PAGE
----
- About ASTI
- Pay and Conditions
- ASTI Membership
- Operation of Schools
The Teaching Council has produced a draft policy document on The Continuum of Teacher Education. Click here to read and to give your feedback.
The ASTI Education Committee has reviewed a wide range of literature on how other countries are meeting the needs of the teaching profession for ongoing professional development. This review was prompted by a concern that the teaching profession in Ireland is working in an environment characterised by rapid and sustained change and is inadequately supported in terms of access to in-career development. The Committee was also conscious of the new policy context in Irish education which aims to promote lifelong learning at all levels of society and within the education system. Another concern of the Committee related to the greatly extended role and range of professional responsibilities of the teacher both in the classroom and in the wider school community. This process of change within the profession must be supported by appropriate forms of professional support, including access to training and education. The Committee considered that it is important for the ASTI to have in place a coherent policy for continuous professional development for teachers. Such a policy will assist the ASTI to negotiate for the introduction of a range of measures to support teachers' professional development and to secure a range of enhanced study leave and other conditions of employment for teachers. Accordingly, the Committee prepared an initial paper outlining ASTI Policy and Proposals for Teacher Professional Development.
As Irish society undergoes accelerating and profound change, the pressures on our schools are mounting. The teaching profession must be trained and equipped so that it will have the capacity to respond to the changes and challenges which face the education system. The ASTI believes that we need to develop a coherent and long term policy for teacher professional development within the context of the learning society and the adoption of lifelong learning as a societal goal. While progress in in-career development has taken place since 1995, it cannot be said that a strategic framework is in place to address the continuing professional development needs of the profession. Such frameworks are already well developed in neighbouring countries. The ASTI believes that the development of such a framework is now imperative arising from such factors as status and morale of the teaching profession; the age profile of the profession; the impact of social changes on the work of schools and the delivery of the curriculum; legislative developments and the impact of the learning society.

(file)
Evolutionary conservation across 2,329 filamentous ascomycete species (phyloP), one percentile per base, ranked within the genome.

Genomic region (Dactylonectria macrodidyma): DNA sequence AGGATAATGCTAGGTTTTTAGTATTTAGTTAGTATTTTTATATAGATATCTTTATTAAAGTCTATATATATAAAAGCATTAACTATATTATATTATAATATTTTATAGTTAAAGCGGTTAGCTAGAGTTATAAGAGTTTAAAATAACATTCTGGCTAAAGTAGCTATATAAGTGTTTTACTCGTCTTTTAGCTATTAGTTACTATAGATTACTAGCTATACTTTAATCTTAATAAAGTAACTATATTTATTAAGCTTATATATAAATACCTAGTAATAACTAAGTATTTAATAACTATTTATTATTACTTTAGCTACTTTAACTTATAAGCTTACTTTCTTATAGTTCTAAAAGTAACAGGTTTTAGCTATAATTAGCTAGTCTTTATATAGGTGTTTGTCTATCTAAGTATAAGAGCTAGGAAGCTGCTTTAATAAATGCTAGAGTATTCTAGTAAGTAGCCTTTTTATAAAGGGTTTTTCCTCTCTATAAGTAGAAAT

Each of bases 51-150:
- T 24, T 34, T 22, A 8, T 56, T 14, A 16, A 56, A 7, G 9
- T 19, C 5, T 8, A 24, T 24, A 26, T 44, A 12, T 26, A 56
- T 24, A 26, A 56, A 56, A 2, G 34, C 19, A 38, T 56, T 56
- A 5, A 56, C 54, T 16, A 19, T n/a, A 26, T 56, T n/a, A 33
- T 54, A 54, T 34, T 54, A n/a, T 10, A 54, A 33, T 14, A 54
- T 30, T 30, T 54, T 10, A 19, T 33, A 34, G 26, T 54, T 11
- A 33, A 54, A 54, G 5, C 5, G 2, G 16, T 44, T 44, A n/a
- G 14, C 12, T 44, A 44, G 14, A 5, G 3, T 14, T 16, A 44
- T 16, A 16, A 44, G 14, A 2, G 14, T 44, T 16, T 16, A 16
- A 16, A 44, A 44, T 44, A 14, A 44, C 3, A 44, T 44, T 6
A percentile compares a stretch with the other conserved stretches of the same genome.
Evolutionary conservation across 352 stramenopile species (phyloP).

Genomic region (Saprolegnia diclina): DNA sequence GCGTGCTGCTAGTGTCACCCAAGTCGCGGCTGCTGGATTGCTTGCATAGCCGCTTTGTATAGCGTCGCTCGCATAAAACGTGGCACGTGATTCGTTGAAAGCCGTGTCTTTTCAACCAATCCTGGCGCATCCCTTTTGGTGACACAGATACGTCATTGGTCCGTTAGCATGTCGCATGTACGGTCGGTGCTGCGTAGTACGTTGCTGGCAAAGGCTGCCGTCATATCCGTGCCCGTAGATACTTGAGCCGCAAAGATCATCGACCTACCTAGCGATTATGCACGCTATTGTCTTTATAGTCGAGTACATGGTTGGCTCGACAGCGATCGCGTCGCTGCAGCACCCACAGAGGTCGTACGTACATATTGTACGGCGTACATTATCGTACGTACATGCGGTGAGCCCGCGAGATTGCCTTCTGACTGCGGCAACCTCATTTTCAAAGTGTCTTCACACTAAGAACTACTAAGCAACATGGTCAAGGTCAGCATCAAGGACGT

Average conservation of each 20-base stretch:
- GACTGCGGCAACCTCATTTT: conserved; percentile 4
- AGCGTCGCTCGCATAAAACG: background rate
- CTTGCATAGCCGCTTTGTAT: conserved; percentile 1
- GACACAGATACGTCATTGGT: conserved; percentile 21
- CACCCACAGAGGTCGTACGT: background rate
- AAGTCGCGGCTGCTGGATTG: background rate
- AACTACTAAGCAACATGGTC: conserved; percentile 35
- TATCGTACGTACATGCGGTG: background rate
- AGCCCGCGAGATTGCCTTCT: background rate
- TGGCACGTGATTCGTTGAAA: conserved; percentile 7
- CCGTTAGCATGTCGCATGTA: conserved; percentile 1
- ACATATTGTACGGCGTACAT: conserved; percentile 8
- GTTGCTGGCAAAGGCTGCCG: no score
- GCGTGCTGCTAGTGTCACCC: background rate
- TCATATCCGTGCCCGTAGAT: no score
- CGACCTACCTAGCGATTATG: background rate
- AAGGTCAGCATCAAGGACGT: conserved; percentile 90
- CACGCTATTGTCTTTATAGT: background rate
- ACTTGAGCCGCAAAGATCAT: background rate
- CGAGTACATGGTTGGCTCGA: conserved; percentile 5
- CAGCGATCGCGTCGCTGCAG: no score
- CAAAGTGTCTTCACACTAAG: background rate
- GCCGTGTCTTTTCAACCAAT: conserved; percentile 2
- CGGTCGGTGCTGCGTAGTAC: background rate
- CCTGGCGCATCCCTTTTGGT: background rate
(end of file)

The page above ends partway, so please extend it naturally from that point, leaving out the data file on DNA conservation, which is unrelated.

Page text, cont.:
(b) Teacher Professional Development
Teacher professional development refers to the wide range of learning activities which teachers engage in, individually or collectively, to improve their professional practice and to enhance student learning. This definition includes Inservice Training, Continuing Professional Development and Teacher Learning. Clarification of these concepts is important if a coherent and effective policy is to be developed for the teaching profession. Inservice Training typically refers to the training engaged in by teachers in response to curriculum change. It generally is of short-term duration with the emphasis on knowledge content and methodologies specific to areas of the curriculum and school policy. Continuing Professional Development includes the vocational training implicit in Inservice Training but the focus is on supporting the personal, professional and social dimensions of the teacher's role as it changes during the lifetime of a teacher's career. Teacher Learning is the concept underpinning Continuing Professional Development which emphasises the teacher as a lifelong learner whose capacity to engage in critical reflection and to improve their knowledge base is at the centre of teacher professionalism.